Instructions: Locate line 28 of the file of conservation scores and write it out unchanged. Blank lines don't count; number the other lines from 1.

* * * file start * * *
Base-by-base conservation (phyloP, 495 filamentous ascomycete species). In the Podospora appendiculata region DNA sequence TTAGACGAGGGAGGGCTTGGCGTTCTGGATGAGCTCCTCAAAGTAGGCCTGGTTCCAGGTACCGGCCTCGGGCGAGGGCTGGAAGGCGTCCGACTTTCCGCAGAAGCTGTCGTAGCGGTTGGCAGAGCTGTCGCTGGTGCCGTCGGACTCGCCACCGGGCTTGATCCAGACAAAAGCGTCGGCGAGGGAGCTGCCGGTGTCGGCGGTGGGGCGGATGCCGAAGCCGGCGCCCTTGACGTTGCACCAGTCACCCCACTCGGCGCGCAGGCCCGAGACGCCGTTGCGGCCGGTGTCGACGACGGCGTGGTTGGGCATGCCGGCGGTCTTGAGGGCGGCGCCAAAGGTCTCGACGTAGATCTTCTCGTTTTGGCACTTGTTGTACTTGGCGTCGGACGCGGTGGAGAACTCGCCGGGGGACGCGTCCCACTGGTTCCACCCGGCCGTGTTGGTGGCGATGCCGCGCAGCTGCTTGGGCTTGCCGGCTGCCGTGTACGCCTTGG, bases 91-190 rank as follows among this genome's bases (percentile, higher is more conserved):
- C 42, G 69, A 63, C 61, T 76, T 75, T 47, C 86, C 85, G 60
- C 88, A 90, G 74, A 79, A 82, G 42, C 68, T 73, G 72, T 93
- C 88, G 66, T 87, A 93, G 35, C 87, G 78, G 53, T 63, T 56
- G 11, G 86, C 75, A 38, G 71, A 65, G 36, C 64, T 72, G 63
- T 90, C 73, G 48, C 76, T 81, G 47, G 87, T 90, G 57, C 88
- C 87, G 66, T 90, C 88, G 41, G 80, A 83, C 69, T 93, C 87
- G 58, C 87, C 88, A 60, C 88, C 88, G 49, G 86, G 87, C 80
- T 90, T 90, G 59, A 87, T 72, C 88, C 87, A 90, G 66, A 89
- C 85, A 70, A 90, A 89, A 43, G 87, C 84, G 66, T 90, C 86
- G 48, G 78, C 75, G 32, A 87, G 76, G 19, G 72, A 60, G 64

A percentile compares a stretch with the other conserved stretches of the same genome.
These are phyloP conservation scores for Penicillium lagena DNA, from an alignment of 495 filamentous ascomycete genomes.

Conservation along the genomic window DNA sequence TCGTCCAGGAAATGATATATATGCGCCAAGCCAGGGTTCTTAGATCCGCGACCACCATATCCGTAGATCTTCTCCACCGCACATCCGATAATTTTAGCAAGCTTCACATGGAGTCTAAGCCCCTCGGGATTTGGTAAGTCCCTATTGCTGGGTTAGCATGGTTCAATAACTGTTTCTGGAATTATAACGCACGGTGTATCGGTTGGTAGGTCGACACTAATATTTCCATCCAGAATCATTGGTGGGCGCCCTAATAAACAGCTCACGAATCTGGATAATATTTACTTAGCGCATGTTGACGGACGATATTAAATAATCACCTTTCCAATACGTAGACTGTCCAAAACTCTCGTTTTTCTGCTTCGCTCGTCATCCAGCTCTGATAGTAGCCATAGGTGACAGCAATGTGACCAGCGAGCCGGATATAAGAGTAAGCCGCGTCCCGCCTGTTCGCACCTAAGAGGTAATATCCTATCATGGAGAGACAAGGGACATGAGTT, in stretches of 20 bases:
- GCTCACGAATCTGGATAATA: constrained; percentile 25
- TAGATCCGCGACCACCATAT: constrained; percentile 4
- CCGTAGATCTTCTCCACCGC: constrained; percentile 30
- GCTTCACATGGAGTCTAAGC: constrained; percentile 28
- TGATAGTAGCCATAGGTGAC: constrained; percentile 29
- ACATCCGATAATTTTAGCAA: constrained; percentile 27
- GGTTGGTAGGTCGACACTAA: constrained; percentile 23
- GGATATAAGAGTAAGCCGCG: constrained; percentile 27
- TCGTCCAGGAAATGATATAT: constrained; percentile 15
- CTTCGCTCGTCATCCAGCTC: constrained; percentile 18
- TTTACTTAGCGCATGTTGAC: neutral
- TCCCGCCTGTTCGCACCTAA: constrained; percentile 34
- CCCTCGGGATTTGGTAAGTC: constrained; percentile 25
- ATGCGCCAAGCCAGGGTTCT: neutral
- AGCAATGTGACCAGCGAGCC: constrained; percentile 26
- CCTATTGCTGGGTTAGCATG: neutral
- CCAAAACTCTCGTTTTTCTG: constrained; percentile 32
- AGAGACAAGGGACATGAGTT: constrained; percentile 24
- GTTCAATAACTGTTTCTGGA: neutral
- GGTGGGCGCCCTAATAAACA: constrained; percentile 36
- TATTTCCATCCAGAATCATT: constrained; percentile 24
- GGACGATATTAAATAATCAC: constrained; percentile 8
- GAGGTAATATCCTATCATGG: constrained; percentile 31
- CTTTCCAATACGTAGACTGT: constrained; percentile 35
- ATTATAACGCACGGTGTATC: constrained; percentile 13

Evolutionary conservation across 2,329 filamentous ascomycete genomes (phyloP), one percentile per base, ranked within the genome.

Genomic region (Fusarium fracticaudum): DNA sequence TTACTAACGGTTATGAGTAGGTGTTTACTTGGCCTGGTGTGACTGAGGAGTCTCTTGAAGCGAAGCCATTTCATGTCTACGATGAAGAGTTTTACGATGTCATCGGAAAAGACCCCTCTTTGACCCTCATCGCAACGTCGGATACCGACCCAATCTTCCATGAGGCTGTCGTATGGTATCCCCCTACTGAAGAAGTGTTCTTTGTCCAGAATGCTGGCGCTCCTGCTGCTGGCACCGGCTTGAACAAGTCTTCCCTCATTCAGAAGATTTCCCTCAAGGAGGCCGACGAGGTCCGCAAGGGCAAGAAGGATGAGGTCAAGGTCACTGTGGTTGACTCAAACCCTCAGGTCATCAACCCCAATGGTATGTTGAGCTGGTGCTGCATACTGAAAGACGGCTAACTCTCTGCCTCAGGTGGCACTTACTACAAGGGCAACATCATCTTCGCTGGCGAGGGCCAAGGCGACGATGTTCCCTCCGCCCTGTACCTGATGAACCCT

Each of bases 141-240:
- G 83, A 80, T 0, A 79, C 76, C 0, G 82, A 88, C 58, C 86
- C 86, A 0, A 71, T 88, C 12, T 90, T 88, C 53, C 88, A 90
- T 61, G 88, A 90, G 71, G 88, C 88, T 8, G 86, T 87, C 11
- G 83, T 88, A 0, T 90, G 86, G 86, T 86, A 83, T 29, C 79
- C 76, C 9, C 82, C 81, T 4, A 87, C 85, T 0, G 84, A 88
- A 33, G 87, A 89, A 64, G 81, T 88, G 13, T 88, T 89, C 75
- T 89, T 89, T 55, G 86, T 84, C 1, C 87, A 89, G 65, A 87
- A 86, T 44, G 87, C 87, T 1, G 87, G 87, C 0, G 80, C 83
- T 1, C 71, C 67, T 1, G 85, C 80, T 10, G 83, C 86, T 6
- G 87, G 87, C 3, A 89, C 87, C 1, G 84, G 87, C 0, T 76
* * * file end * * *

- ATGCGCCAAGCCAGGGTTCT: neutral